(Adds association chairman’s clarification)
KUALA LUMPUR, March 19 (Reuters) - Malaysian capital markets will stay open during a two-week partial lockdown on the movement of people prompted by the coronavirus, authorities said on Thursday, despite a call to shut them down to prevent a collapse.
In a joint statement, market regulators said they would maintain continuous trading and market operations so investors can manage their risks and opportunities.
“Closing the markets would neither mitigate nor address the underlying causes of market volatility. Instead, it would create greater uncertainty and adverse market sentiment by denying investors’ access to their investments,” the statement said.
The regulators would monitor developments to “proactively manage risks in the marketplace, and will introduce additional precautionary measures as appropriate”, they said.
Malaysia has shut its borders to travellers, restricted internal movement, closed schools and universities and ordered most businesses to shut until at least the end of the month.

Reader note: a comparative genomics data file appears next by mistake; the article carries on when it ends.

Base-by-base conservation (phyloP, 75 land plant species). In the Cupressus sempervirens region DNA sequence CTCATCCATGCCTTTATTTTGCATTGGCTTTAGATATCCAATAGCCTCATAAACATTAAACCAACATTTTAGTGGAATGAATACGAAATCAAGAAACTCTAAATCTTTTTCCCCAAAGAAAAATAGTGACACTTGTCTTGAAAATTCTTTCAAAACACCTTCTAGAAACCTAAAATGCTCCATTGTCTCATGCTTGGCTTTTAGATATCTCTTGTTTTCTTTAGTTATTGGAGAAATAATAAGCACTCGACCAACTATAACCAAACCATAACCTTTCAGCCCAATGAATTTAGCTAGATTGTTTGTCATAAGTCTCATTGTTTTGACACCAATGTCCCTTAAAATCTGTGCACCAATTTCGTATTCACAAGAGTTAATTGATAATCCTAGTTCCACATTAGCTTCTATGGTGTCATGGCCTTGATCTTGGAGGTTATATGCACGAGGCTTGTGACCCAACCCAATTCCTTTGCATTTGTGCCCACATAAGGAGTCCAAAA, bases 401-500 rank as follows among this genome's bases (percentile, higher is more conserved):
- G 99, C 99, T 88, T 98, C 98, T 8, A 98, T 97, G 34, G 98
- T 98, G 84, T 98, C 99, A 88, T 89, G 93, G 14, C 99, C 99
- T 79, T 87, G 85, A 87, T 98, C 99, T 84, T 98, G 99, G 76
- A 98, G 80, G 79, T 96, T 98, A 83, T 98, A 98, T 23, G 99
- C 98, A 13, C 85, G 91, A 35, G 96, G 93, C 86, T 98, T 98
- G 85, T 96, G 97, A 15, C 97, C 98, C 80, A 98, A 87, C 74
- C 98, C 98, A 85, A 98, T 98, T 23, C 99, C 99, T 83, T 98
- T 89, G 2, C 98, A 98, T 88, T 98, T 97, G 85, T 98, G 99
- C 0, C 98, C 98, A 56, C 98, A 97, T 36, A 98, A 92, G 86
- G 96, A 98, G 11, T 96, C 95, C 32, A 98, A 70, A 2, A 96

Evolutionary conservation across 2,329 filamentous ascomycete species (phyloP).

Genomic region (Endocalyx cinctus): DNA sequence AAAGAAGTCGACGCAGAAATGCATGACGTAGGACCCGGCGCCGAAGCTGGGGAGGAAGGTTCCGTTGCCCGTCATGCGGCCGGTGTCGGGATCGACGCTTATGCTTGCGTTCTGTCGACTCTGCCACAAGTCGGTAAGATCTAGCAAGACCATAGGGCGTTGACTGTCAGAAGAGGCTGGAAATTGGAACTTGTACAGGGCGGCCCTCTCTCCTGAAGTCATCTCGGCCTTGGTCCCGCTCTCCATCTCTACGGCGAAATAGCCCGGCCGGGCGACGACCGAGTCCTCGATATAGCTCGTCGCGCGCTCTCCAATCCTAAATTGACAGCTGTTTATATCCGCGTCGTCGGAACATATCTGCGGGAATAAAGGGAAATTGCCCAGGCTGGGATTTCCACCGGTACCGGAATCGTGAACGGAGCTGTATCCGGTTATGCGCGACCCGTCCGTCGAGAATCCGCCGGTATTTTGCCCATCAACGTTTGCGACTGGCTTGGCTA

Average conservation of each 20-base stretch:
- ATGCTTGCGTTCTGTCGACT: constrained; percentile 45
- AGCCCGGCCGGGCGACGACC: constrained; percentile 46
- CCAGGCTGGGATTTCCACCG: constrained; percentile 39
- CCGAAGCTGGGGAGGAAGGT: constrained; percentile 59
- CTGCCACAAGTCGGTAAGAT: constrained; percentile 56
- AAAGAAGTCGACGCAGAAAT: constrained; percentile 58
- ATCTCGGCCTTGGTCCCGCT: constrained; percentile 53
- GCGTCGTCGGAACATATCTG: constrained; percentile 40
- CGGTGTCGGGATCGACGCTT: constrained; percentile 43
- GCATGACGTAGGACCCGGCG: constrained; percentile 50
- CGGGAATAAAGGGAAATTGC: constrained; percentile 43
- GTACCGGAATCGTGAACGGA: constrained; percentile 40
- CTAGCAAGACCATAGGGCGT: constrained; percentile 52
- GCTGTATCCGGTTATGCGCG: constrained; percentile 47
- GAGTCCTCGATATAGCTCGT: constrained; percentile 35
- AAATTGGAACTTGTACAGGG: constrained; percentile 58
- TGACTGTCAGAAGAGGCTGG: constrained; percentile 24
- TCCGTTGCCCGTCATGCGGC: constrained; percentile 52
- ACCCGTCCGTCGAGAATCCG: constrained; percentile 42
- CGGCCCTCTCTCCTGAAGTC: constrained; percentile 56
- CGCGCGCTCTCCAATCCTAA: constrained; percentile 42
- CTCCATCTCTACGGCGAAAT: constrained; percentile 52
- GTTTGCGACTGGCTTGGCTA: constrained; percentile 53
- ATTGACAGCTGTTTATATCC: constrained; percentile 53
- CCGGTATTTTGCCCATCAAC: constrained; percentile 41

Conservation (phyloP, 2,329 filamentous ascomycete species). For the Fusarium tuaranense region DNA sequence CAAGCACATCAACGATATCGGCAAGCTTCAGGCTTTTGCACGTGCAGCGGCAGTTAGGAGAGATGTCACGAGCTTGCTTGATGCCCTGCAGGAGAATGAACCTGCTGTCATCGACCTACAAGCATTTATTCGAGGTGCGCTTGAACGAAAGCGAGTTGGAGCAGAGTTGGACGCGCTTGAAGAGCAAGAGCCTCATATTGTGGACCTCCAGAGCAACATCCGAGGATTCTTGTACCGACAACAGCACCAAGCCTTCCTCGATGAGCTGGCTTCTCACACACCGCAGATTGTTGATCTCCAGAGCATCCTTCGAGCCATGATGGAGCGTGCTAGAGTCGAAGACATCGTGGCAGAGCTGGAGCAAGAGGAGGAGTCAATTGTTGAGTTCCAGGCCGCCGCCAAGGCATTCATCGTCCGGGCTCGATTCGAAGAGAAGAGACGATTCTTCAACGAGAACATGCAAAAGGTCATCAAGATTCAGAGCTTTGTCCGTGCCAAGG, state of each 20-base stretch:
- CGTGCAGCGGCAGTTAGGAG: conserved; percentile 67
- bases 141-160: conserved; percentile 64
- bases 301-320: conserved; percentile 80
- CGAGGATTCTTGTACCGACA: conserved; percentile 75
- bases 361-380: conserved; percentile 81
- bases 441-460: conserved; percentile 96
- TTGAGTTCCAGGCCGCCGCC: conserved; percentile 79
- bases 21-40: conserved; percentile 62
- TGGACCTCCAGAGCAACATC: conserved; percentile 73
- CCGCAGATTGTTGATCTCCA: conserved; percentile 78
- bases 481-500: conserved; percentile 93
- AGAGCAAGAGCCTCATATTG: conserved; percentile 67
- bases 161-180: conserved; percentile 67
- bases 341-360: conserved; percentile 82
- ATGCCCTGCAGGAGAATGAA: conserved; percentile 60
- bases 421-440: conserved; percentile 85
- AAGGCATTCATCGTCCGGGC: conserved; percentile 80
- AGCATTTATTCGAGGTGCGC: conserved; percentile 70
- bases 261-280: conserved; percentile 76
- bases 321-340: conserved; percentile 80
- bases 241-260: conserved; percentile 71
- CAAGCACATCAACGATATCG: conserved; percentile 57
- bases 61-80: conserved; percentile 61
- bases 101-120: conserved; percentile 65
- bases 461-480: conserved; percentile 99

Azman Manaf, the chairman of the Association of Stockbroking Companies Malaysia (ASCM), told Reuters that, in his personal opinion, and not that of the association, trading should be suspended.
“The views of the other committee members of the association did not necessarily jive with mine,” Azman said by phone.
A statement had noted that the Malaysian stock market lost 23% of its market capitalization since the end of 2019, to 805 billion ringgit ($182 billion), by Wednesday.
The stock index fell on Thursday to its lowest level since 2009. Malaysia’s 10-year bond yields have risen 61 basis points in the past two weeks to 3.37%.
MIDF Research analyst Adam Mohamed Rahim said the stock exchange saw a foreign net outflow of 1.23 billion ringgit ($280 million) from Monday to Wednesday, extending a foreign selling streak to 20 days.
Monday’s foreign net selling of 520.4 million ringgit was the largest in a day since June 2018, he said. Year-to-date, international funds have pulled out 6.40 billion ringgit. (Reporting by Liz Lee Editing by Toby Chopra, Peter Graff and Nick Macfie)
Our Standards: The Thomson Reuters Trust Principles.